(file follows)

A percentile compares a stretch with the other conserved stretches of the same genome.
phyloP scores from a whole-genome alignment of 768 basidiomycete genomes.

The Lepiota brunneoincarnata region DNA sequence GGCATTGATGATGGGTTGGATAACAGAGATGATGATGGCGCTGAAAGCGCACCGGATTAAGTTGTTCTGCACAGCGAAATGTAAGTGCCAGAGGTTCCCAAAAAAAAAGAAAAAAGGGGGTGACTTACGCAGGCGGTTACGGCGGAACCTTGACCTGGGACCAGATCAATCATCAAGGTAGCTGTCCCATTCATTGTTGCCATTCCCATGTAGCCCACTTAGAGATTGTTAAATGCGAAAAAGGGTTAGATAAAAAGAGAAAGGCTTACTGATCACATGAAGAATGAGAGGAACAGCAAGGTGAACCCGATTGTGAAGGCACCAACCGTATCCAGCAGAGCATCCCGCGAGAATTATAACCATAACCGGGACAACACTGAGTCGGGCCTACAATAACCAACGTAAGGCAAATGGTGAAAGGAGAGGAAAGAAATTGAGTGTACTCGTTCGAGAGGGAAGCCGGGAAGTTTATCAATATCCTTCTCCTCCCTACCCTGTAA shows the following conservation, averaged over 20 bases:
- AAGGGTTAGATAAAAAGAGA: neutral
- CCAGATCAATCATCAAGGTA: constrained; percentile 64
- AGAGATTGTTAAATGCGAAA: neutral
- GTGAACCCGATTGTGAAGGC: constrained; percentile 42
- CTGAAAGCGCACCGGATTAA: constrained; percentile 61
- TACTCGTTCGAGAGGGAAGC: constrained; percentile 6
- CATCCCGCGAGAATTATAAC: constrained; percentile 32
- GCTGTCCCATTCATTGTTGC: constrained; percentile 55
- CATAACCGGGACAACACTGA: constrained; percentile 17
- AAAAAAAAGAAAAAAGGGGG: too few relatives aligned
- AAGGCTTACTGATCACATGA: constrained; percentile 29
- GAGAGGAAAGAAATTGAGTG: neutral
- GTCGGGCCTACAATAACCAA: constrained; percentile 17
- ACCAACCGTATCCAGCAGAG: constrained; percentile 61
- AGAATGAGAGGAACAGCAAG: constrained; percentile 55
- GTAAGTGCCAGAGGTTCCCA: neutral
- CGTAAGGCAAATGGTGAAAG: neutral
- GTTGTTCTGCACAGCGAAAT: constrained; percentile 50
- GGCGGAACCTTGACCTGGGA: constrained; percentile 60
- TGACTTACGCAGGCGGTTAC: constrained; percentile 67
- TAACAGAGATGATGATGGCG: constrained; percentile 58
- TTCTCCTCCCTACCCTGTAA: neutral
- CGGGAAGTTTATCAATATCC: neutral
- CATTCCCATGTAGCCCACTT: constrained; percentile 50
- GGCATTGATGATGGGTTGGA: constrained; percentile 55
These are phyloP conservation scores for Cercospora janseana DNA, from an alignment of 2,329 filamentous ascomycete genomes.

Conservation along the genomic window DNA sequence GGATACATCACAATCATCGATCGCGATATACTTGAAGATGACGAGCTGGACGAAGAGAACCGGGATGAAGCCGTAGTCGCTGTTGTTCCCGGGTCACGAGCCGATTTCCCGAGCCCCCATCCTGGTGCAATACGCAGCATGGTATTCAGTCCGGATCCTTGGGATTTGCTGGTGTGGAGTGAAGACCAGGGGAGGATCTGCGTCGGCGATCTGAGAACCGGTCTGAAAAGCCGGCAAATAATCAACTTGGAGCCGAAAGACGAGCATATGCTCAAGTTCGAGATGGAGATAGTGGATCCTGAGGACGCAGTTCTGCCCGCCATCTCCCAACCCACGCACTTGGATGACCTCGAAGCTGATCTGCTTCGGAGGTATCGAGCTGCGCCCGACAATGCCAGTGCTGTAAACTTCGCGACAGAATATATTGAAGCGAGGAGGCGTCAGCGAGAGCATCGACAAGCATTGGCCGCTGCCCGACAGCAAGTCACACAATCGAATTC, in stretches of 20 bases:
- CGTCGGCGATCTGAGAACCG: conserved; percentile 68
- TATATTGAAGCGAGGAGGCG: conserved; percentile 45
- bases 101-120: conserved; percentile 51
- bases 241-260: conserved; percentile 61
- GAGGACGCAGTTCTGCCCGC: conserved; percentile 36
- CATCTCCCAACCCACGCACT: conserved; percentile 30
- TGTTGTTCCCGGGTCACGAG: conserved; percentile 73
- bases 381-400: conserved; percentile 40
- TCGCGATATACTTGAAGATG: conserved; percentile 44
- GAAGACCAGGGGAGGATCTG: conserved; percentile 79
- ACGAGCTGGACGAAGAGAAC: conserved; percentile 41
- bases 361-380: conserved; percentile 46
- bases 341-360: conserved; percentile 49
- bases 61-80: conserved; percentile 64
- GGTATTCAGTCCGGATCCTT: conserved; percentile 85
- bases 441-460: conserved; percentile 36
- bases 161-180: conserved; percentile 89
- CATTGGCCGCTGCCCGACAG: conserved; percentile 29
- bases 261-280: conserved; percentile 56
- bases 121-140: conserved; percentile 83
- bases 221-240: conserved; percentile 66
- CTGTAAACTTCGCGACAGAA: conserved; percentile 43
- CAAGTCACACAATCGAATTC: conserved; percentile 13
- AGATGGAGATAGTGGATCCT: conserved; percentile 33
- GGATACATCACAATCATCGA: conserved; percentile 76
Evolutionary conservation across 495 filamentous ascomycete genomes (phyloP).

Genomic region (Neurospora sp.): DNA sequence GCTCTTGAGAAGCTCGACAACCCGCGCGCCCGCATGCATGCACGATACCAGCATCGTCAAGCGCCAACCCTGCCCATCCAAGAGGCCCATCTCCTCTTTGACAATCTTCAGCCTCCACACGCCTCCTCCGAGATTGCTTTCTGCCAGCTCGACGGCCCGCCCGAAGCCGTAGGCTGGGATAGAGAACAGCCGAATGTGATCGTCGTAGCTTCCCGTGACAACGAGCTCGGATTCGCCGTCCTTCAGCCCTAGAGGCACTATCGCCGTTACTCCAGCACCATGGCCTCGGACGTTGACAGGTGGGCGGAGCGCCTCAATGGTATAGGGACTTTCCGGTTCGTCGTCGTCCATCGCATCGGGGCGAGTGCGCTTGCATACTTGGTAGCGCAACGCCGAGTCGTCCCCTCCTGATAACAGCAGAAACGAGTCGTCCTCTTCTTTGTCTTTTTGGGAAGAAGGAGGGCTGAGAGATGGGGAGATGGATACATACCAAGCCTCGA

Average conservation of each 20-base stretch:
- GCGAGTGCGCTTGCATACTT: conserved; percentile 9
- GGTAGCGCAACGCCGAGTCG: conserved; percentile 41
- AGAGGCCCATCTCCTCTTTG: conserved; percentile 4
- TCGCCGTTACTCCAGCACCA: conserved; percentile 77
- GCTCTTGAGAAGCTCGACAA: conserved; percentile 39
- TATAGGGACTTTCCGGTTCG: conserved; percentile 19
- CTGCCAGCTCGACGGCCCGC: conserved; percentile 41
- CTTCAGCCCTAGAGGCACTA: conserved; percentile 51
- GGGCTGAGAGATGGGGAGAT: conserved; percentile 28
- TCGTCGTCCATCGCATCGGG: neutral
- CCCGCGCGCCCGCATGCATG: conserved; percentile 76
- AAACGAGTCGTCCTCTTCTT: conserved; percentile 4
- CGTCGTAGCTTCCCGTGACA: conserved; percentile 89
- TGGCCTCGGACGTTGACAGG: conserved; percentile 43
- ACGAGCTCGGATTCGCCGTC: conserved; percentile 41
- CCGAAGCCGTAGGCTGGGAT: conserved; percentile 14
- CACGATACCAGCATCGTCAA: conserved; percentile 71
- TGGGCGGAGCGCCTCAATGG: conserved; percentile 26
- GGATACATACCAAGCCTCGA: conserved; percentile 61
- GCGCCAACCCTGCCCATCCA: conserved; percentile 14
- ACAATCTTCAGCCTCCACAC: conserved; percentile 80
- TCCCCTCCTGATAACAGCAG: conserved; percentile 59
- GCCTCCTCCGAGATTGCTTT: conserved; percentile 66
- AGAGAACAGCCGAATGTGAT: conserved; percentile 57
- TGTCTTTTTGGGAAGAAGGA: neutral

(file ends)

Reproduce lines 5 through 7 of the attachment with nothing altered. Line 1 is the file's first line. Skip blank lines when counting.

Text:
- CCAGATCAATCATCAAGGTA: constrained; percentile 64
- AGAGATTGTTAAATGCGAAA: neutral
- GTGAACCCGATTGTGAAGGC: constrained; percentile 42